March 12, 2006 |
The BYOB boom is, depending upon whom you ask, either the savior or death sentence for our restaurant scene. But the truth is hardly so red-and-white. What we have here is a truly organic phenomenon, and it's far from its final state. It evolved from circumstances that are particular to Philadelphia - a food-crazy city that found a way to grow new restaurants despite a slow economy (fewer lavish expense-account meals) and Pennsylvania wine laws that have played a role in fostering wine lists that are overpriced compared with those in free-market states.
November 9, 2012
Buzz : When did they start making a special wine for little ladies? Marnie: I've never heard of such a thing, Buzz. What do you mean? Buzz: I saw a red wine at the state store called "Petite Sirah. " My mom always told my sister she should shop in the petites section because she was so short, but I thought that was just for clothes. Marnie: The answer is both yes and no, Buzz. Yes, we use the word "petite," which means small in French, to designate clothes made for ladies of smaller stature.
April 9, 2009 |
Philadelphia is nationally known for its numerous restaurants that allow patrons to bring wine, so it makes sense that a local entrepreneur is behind what's arguably the ultimate database of restaurants that permit BYOB. Today marks the national launch of GoBYO.com, a free search engine providing such info as addresses, days of operation, reviews culled from such sources as Yelp.com, and lavishly explained wine policies for more than 15,000 restaurants in 10 regions of the country.
May 20, 2016 |
A curious collection of small bowls were laid out on a table at Jamonera the other day: Marcona almonds, boquerones, red grapes, olives, flatbread crisps, pimento cheese spread, chorizo, salt cod, pork rillettes, three cheeses, walnuts, and squares of Hershey's chocolate. Terence Lewis, the sommelier at this Midtown Village restaurant, had assembled the foods to illustrate for the waitstaff the complexities of one wine: sherry. Ten glasses of the aperitif were lined up. One was the color of clarified butter; another, apple juice; yet another, motor oil. Aided by maps and graphics, Lewis launched into an explanation of the Spanish wine's convoluted history and production process that touched on the Moors, trade winds, yeast, and oxidation.
March 1, 2012
WELCOME TO Cheap Buzz, where we eavesdrop as sommelier Marnie Old attempts to teach the joys of wine and fine spirits to Buzz, a guy with no sophistication and not much money. Here's their latest conversation: BUZZ: Hey, Marnie, I'm taking my mother to the [Philadelphia International] Flower Show this week. I was thinking about buying a rose wine to celebrate. Do they make wine out of other flowers besides roses? MARNIE: No, Buzz. Wine is made from grapes, and grapes only.
April 12, 2012 |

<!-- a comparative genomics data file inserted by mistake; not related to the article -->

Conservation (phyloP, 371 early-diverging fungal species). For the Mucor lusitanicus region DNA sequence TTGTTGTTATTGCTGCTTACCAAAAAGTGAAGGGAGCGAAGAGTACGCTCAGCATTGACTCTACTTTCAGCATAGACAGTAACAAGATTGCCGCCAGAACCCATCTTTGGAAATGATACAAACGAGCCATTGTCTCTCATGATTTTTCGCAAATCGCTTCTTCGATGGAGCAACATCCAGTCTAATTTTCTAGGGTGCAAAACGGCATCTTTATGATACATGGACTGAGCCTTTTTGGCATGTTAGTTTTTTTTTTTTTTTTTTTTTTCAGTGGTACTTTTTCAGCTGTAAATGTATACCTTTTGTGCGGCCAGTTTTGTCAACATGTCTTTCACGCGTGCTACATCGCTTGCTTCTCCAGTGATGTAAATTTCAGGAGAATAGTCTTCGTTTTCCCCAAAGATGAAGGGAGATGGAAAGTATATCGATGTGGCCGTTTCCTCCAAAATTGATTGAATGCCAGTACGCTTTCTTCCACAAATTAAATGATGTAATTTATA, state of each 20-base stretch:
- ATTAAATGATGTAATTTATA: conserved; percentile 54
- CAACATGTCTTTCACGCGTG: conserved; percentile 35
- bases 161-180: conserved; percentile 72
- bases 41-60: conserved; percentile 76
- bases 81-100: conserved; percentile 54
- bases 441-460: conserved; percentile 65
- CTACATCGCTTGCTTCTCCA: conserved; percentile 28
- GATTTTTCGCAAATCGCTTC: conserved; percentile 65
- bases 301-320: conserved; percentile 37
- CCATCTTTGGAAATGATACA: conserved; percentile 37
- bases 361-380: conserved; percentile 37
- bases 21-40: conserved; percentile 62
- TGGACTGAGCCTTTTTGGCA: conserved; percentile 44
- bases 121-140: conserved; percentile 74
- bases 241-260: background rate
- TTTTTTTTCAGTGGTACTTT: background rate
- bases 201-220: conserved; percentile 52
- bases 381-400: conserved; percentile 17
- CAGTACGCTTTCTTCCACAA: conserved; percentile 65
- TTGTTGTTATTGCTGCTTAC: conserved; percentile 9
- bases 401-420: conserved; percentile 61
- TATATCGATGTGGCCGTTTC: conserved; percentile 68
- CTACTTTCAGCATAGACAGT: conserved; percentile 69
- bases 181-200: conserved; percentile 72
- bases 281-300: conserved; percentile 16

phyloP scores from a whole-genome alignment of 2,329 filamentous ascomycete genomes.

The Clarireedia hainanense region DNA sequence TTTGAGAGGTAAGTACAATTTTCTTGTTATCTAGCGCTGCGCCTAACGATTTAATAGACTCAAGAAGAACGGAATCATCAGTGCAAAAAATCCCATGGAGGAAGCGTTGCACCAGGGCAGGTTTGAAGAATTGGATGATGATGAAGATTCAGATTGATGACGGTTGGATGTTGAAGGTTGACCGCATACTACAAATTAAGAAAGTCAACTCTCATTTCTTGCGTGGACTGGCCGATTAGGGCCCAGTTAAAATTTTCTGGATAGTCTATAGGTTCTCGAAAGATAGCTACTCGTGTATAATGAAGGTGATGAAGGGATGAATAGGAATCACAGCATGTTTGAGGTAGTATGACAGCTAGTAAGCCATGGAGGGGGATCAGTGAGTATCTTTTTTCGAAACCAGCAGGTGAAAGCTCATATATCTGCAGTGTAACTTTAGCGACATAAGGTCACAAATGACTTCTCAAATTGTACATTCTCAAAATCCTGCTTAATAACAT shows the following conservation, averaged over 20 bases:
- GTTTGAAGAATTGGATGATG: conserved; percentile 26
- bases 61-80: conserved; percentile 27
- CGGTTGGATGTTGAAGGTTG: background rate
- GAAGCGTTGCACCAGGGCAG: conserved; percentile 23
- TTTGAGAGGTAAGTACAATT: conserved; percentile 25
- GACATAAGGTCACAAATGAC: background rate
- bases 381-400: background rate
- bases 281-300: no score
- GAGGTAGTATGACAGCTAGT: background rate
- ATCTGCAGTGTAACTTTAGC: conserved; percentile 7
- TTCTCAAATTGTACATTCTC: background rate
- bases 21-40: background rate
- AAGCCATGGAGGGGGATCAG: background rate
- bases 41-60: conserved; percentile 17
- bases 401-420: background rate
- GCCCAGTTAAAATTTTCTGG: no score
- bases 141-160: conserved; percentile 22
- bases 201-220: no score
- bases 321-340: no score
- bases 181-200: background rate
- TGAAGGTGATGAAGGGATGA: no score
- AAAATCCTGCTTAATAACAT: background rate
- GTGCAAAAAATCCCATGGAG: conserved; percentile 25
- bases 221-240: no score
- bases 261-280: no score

BUZZ: HEY, Marnie, my brother gave me a bottle of ice wine. I think it's from Alaska. Marnie: I doubt that, Buzz. Vines die if they freeze solid in winter. Wine grapes grow in "temperate" climates from 30 to 50 degrees in latitude. Buzz: OK, but if ice wine isn't from Alaska, I bet it comes from Chile. Chile, get it? Marnie: Good one. Funny you mention Chile — it stretches through all those latitudes and makes diverse wines as a result. Geography has a huge impact on wine style.
January 19, 2012
WELCOME TO Cheap Buzz, where we eavesdrop as sommelier Marnie Old attempts to teach the joys of wine and fine spirits to Buzz, a guy with no sophistication and not much money. Here's their latest conversation: Marnie: What's the problem, Buzz? Buzz: I'm talking about words like "dry. " My wife wanted a bottle of Riesling and some of them said "dry. " If the bottles were dry, who'd buy 'em? Marnie: You've got a point, Buzz, but "dry" has a special meaning in the drink world.
June 7, 2012
BUZZ: Feeling left out this week, Marnie? Marnie: Not particularly. Why? Buzz: It's Philly Beer Week. That must really chafe you wine people. Marnie: Not really, Buzz. Beer and wine are more alike than wine and spirits. Most wine lovers appreciate good beer, too. Buzz: Really? I would think your friends would be too hoity-toity to be seen swilling beer. Let me guess — they drink only the fancy ales that come in bottles with a cork. Marnie: Well, therwe is certainly appreciation in wine circles for well-crafted beers made with quality ingredients and for the most complex, "winelike" beers.
September 27, 2012
Buzz: Hey Marnie, I saw a wine bottle in the store yesterday that said it was made from organic grapes. Why not call it organic wine? Marnie: Because they mean different things, Buzz. Grapes grown naturally, without chemicals like fertilizers and pesticides, have been shown to make better wine. They have an inherent advantage in quality potential, flavor and a wine's ability to age gracefully. Organic winemaking is far more problematic; it creates a major quality control issue that leads to an inconsistent product and premature spoilage.
February 16, 2012
WELCOME TO Cheap Buzz, where we eavesdrop as sommelier Marnie Old attempts to teach the joys of wine and fine spirits to Buzz, a guy with no sophistication and not much money. Here's their latest conversation: BUZZ: My brother and I were at a wine tasting. He swirls the glass of wine, looks at our server, then tells her, "Nice legs. " He's married! MARNIE: Don't be silly. He was talking about the wine's "legs. " That's the slow-moving drips or "tears" that form on the glass after we swirl a full-bodied wine.